FIGURES: variously contorted, sprawling, imprisoned, or isolated include Emma Talbot’s autobiographical female form that emerges from the rocks to free itself and Penny Goring's figure with ‘bad legs, bad bum, bad back’ which she describes as a drawing ‘about the violence of austerity’.  In Sandra Vasquez de la Horra’s richly worked graphite drawing, ghost-like heads appear in swirls of smoke. Athena Papadopoulos uses rapeseed oil, eyeliner, lipstick and mascara to create a double-headed, amorphous body. Huma Bhabha’s head combines popular culture and horror in her spider man collage, his shoulder pads morphing into the eyes of a monster. Jesse Darling’s afflicted figure of Pinocchio catches aflame, slowly burning in hazy coloured pencil, whilst Ryan Gander describes his minimal line drawing of two candles, one snuffed out, as a ‘sketch about the anxiety of influence, fear of mortality and Parapossible cognitive time travel.’ Drawing also allows for contemplation, as we see in Marie Jacotey’s intimate drawing of a female figure reflected in a mirror, surrounded by forest and hills which examines her favourite subjects of ‘feisty women, stiff sensuality and lush countryside.’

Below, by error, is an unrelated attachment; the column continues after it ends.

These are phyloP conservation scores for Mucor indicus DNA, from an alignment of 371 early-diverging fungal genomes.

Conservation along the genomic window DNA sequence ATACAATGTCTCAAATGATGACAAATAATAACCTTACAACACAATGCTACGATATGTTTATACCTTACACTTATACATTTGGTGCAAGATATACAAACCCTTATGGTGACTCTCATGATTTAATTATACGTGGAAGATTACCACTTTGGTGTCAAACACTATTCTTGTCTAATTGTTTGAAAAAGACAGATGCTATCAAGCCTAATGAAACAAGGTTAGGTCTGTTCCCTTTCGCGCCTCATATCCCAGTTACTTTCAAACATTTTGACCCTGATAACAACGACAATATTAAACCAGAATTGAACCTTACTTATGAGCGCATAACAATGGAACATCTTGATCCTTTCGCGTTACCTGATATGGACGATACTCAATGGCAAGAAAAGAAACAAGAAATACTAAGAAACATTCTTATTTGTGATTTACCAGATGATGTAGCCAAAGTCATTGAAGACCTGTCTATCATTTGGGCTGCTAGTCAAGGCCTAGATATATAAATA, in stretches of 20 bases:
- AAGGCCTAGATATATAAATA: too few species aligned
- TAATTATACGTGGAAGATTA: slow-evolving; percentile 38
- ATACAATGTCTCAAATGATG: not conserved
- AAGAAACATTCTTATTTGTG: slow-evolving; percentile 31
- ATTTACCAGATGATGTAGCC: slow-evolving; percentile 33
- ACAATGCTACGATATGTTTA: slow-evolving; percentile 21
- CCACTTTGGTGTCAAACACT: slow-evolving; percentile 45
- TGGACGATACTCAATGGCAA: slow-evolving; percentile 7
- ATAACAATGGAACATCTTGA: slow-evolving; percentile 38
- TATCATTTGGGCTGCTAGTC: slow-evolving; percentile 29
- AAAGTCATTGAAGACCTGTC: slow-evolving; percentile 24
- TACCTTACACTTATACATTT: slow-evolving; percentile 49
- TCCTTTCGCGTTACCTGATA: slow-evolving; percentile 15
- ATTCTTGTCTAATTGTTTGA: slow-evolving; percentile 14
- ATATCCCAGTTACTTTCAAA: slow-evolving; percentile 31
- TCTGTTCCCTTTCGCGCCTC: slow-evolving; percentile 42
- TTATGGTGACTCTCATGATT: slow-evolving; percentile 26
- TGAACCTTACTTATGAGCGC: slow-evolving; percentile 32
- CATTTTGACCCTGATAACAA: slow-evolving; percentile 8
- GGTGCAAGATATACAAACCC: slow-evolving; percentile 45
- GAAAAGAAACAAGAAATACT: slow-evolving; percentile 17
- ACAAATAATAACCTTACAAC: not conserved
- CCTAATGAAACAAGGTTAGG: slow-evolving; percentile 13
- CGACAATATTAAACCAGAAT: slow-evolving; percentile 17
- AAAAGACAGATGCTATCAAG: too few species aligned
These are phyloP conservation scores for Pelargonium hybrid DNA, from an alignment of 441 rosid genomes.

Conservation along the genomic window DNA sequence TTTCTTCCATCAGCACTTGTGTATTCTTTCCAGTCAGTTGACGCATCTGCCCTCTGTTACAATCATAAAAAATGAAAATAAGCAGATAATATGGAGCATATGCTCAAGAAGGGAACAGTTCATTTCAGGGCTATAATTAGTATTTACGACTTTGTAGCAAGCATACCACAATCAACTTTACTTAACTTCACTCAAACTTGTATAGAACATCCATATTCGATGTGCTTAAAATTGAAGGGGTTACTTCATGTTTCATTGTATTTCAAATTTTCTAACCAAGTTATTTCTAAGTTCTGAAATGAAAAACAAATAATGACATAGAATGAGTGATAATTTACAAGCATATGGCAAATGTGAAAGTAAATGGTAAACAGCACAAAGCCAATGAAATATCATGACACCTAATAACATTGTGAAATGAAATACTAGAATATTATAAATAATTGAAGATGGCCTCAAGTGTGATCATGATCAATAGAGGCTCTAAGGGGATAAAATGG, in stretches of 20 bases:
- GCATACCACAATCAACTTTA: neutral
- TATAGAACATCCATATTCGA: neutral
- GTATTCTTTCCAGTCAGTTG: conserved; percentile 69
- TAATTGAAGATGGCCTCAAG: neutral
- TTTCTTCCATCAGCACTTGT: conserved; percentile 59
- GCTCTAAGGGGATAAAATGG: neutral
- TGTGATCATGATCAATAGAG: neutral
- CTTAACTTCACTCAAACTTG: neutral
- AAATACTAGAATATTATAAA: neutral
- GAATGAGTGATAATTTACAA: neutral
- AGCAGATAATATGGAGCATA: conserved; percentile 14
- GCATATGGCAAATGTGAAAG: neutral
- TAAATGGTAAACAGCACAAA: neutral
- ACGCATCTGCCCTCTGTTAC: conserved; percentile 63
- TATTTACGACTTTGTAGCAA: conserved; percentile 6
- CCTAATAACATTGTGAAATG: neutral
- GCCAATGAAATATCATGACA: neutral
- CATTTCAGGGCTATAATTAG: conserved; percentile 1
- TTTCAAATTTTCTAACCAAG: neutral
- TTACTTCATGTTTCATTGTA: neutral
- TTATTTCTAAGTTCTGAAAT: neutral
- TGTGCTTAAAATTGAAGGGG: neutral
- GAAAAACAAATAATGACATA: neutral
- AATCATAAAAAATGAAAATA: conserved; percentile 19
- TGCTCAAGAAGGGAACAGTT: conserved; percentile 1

PORTRAITS AND HOMAGES: Turner prize winner George Shaw always responds to our invitation by drawing portraits of characters from B movies or popular TV series of the 70s – in this case Olive from ‘On the Buses’.  Rose Wylie has used a patchwork of techniques to pay homage to Alice Neal’s painting of Faith Ringgold.

This exhibition shows drawing to be nimble and responsive, equally able to deliver punchy political messages, such as Michael Landy’s Brexshit, and to reflect on the natural world, such as the delicate drawing by Kathy Prendergast: ‘The Christmas cactus, like other cacti, survives on very little yet produce blossoms of extraordinary beauty’.
 

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Richard Wilson, Proposed US Border with Mexico 2018 Pencil, ink and print on paper, 29.5 x 21.1 cm

Sandra Vásquez de la Horra, Invocaciones 2018 Graphite, colour pen and wax on paper, 29.5 x 21 cm

Laurence Owen, Looting 2018 Watercolour on paper, 29.6 x 21 cm

Raquib Shaw, The Whistle Blower 2018 Enamel, acrylic liner, graphite, 26 x 21cm

Adam Shield, Open Plan 2018 Ink, pastel and monoprint on paper, 29.5 x 20.8cm

Michael Landy, Brexshit 2018 Pen and ink, 21 x 29.7cm

Marie Jacotey, A Morning Amongst Millions 2018 Felt tip and pen on paper, 29.6 x 20.9cm

Ansel Krut, Baby with Beard 2006/18 Watercolour and ink, 30 x 21.5cm

Penny Goring, Bad Penny 2018 Ballpoint pen and pencil, 21 x 29.5cm

Marc Bauer, Boy with a Cat 2018 Pencil and watercolour on paper, 29.7 x 21cm

George Shaw, Futures and Pasts (Nil Illegitimim Carborundum) 2018 Pencil, 29.7 x 21cm